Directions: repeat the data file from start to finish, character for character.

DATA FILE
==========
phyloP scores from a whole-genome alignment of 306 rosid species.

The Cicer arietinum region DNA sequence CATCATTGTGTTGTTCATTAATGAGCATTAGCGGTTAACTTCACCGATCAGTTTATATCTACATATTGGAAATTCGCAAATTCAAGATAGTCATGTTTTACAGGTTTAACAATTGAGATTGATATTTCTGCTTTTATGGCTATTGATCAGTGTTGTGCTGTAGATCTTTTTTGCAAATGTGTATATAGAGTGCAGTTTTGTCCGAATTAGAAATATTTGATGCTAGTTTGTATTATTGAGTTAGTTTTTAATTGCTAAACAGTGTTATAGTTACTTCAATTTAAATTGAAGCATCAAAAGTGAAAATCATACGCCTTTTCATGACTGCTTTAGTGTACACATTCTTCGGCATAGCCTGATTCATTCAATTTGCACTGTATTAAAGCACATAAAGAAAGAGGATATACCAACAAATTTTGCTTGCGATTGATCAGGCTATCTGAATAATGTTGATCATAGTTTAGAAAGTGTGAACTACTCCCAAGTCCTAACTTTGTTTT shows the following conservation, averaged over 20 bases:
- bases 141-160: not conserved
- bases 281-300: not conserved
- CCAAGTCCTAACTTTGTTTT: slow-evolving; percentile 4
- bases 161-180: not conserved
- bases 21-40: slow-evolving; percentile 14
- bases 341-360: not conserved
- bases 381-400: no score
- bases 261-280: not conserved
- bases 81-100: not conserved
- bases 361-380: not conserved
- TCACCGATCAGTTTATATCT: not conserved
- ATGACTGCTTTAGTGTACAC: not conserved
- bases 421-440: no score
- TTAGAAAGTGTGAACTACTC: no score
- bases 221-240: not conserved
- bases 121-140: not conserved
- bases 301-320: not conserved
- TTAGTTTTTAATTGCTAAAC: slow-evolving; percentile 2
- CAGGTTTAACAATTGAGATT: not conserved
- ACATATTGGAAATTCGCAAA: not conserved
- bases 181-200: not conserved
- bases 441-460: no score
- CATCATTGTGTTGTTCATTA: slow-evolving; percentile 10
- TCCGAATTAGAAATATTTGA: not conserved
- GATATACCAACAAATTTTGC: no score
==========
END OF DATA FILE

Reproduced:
phyloP scores from a whole-genome alignment of 306 rosid species.

The Cicer arietinum region DNA sequence CATCATTGTGTTGTTCATTAATGAGCATTAGCGGTTAACTTCACCGATCAGTTTATATCTACATATTGGAAATTCGCAAATTCAAGATAGTCATGTTTTACAGGTTTAACAATTGAGATTGATATTTCTGCTTTTATGGCTATTGATCAGTGTTGTGCTGTAGATCTTTTTTGCAAATGTGTATATAGAGTGCAGTTTTGTCCGAATTAGAAATATTTGATGCTAGTTTGTATTATTGAGTTAGTTTTTAATTGCTAAACAGTGTTATAGTTACTTCAATTTAAATTGAAGCATCAAAAGTGAAAATCATACGCCTTTTCATGACTGCTTTAGTGTACACATTCTTCGGCATAGCCTGATTCATTCAATTTGCACTGTATTAAAGCACATAAAGAAAGAGGATATACCAACAAATTTTGCTTGCGATTGATCAGGCTATCTGAATAATGTTGATCATAGTTTAGAAAGTGTGAACTACTCCCAAGTCCTAACTTTGTTTT shows the following conservation, averaged over 20 bases:
- bases 141-160: not conserved
- bases 281-300: not conserved
- CCAAGTCCTAACTTTGTTTT: slow-evolving; percentile 4
- bases 161-180: not conserved
- bases 21-40: slow-evolving; percentile 14
- bases 341-360: not conserved
- bases 381-400: no score
- bases 261-280: not conserved
- bases 81-100: not conserved
- bases 361-380: not conserved
- TCACCGATCAGTTTATATCT: not conserved
- ATGACTGCTTTAGTGTACAC: not conserved
- bases 421-440: no score
- TTAGAAAGTGTGAACTACTC: no score
- bases 221-240: not conserved
- bases 121-140: not conserved
- bases 301-320: not conserved
- TTAGTTTTTAATTGCTAAAC: slow-evolving; percentile 2
- CAGGTTTAACAATTGAGATT: not conserved
- ACATATTGGAAATTCGCAAA: not conserved
- bases 181-200: not conserved
- bases 441-460: no score
- CATCATTGTGTTGTTCATTA: slow-evolving; percentile 10
- TCCGAATTAGAAATATTTGA: not conserved
- GATATACCAACAAATTTTGC: no score